The 1 Million Bones project was originally designed as a graphic art installation project that will be installed on the Washington Mall in 2013. The original intent and I suppose the current intent is to bring attention to genocide; specifically the genocide in Ethiopia and Sudan. But, as always, the project found its way to New Orleans as one of many project sites worldwide. In New Orleans it morphed. For us it is now about death by neglect (a form of violence), death by urban violence in our own city, AND genocide where ever it happens or happened.
Visiting Dachau Prison Camp the story of the extermination of Gay men and women if graphically told; programmatic extermination of Jews, Homosexuals, Gypsies, and anyone who did not fit in. So, it is that 1 Million Bones in New Orleans has come to be changed at least locally. It will tell a story.
This project invites people to make clay bones of all sorts. Any group can gather for a day of bone making. St. Anna’s Church in collaboration with several other groups including 1 Million Bones will send an artist to get the group started and supply the clay.
The bones will then be collected and installed at St. Anna’s Church from November 1-3 which includes All Saints and All Souls days. You, at your pub, at your Krew, at your circle of friends are invited to make bones and name them if you wish as memorials to those who have died of abuse, AIDS, social neglect, urban violence, write the names on the bones. If you cannot find a group: Anna’s Arts and the children will be making bones every Saturday starting at about 3 p.m. until the installation date. St. Anna’s congregation will make bones after Mass on Sunday October 7 you are invited and need not attend mass- we will start at about 11:45.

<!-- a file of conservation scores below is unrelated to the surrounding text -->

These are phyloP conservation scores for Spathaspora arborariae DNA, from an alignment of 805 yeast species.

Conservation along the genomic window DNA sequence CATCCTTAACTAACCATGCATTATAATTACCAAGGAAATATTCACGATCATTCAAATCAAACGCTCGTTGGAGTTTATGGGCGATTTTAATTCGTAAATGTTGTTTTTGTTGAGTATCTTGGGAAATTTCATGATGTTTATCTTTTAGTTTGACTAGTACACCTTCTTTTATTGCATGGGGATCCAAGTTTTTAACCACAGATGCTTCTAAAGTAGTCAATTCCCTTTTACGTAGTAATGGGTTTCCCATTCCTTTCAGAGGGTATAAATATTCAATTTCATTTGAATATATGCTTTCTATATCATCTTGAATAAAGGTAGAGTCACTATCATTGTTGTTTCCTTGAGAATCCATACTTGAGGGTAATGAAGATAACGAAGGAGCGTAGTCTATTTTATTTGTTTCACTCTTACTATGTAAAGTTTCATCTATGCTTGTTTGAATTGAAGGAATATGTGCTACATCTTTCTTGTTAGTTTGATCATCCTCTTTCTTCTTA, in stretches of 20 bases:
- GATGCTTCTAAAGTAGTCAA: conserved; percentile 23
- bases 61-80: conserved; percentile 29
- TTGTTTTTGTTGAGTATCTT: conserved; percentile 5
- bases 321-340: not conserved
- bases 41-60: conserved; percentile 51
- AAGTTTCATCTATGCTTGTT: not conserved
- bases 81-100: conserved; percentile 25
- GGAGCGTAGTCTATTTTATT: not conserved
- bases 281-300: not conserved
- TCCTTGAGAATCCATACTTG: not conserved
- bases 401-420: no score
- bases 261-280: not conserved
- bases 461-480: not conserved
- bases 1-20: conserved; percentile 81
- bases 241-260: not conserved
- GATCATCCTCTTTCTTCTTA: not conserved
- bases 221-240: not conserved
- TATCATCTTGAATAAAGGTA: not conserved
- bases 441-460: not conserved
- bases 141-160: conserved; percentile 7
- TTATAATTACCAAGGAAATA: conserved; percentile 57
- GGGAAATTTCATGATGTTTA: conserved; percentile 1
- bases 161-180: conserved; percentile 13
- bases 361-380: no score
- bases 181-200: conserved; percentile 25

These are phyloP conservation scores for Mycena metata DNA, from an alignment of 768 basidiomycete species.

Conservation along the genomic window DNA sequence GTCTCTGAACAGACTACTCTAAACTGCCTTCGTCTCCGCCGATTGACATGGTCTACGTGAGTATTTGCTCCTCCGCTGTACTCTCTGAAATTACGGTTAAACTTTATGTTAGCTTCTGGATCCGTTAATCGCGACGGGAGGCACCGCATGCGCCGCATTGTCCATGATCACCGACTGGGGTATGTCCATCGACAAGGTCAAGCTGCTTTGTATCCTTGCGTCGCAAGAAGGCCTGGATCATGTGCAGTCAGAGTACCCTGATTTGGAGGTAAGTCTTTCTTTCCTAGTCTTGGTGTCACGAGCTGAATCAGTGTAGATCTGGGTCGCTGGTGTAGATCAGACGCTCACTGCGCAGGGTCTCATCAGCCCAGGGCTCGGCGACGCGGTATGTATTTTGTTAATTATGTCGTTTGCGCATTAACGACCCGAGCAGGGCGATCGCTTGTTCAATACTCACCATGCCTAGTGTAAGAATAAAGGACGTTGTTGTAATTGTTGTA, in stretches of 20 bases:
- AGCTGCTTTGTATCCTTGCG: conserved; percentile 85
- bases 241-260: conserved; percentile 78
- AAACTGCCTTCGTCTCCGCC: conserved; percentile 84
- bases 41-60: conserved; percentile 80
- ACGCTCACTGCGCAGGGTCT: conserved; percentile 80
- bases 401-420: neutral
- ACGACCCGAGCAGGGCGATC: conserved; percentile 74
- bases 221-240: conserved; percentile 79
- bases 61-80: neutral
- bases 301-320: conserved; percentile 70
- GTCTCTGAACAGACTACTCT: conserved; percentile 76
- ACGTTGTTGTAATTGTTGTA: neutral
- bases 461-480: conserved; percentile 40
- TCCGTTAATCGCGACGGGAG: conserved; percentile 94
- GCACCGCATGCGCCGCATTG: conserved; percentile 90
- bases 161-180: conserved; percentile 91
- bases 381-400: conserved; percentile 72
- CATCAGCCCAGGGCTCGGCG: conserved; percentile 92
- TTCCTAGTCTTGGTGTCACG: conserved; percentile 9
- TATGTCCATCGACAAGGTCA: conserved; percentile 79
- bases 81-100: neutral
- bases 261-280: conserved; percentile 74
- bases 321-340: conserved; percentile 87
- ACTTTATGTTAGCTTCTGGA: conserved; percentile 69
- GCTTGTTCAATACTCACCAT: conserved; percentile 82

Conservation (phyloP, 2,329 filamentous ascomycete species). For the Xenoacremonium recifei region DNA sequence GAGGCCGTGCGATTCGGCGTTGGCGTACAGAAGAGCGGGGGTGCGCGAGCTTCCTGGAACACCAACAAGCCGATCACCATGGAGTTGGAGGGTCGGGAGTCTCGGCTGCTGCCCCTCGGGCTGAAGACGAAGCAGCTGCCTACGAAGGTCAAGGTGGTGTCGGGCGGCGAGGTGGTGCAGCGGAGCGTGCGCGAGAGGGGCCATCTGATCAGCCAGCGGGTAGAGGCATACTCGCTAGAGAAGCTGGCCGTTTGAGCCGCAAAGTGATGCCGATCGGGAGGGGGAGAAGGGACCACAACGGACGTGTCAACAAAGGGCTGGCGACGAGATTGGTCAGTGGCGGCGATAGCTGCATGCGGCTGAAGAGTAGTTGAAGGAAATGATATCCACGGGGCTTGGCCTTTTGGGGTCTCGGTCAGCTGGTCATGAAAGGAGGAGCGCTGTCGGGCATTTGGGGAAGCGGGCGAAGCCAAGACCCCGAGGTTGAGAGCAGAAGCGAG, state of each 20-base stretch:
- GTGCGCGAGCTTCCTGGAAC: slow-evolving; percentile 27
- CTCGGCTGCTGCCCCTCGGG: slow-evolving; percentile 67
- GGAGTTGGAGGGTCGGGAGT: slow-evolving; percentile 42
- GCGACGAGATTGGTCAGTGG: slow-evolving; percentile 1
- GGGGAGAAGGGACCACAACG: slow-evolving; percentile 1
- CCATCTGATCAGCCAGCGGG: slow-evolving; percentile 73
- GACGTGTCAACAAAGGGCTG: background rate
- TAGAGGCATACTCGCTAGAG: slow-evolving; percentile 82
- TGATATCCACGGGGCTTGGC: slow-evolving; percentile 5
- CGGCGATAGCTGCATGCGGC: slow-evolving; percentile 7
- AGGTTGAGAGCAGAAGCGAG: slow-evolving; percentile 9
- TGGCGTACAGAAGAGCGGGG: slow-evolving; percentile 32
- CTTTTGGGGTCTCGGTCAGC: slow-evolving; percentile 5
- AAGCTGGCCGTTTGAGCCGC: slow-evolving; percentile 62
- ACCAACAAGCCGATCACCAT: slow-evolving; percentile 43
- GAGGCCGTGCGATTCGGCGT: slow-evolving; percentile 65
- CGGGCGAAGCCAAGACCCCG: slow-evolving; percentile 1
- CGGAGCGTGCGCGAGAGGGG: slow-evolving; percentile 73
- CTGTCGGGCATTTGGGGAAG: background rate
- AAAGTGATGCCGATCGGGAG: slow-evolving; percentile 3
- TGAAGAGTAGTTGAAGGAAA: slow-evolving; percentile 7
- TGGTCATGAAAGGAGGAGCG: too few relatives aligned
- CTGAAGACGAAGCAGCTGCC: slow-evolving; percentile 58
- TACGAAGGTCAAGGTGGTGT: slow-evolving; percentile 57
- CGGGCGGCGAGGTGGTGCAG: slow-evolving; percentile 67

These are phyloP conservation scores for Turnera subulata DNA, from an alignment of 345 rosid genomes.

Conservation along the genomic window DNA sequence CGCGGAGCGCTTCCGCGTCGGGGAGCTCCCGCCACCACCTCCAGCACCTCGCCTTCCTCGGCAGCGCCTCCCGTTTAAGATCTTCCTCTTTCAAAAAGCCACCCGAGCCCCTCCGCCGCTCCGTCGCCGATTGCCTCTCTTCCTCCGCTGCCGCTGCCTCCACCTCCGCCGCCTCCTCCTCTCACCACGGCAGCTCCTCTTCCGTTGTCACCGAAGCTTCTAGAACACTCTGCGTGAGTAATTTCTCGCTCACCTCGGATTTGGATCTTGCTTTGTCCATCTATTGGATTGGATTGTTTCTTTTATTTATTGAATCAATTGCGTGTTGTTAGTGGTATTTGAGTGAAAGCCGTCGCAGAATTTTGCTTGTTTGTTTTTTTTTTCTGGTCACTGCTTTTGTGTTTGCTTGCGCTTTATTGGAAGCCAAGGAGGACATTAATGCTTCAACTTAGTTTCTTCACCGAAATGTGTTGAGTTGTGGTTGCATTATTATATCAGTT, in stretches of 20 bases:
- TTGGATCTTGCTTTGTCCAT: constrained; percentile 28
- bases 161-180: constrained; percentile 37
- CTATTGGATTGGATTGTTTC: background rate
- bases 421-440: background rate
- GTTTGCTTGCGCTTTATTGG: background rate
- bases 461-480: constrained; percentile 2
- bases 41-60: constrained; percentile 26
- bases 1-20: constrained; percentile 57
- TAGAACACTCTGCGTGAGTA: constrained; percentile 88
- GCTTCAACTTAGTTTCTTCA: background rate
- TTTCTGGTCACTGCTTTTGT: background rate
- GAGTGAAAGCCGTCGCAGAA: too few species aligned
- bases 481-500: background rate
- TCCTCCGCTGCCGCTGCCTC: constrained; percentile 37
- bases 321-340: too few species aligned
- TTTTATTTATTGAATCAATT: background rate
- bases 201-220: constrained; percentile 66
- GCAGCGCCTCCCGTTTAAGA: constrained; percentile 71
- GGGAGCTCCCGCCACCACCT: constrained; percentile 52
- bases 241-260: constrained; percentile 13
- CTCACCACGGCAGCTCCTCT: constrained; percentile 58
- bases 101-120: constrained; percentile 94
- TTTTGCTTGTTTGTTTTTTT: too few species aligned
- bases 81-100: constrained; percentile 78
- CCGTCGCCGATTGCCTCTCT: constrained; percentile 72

You will be invited to “lay the bones to rest in homage” on Thursday November 1 in the late afternoon. Our goal is to collect 10,0000 bones and do a massive art installation using most of the outdoor property of St. Anna’s Church campus. The bones will and installation will remain on site for the three days. Security will be provided for those that wish to come and contemplate, maybe pray, or simply to meditate upon the reminders of humanity 24 hours a day until 6 p.m. on Saturday.
Make a statement about the state of our human condition. Become connected to all of the loss, all of the sorrow, all of the hatred, and make a stand against it. It is a social issue that is greater than a community within a community. We are the community of the human race for better or worse. We want and MUST bring attention to our city of the violence and death that permeates every neighborhood. This is an ecumenical enterprise that invites Jew, Christian, Muslim, and secular humanists to make a statement.
Yes, St. Anna’s will host a traditional All Saints service at 6:00 p.m. on Thursday November 1st and along with the Litany of Saints we will name all of the murder victims in 2012. Yes, St. Anna’s will host a traditional All Souls service at 6:00 p.m. on Friday November 2nd naming the dead family members of St. Anna’s congregation and friends. A list is posted in the Parish Hall for those names. Saying the names, the Hebrew Bible teaches us that those persons still live in memory.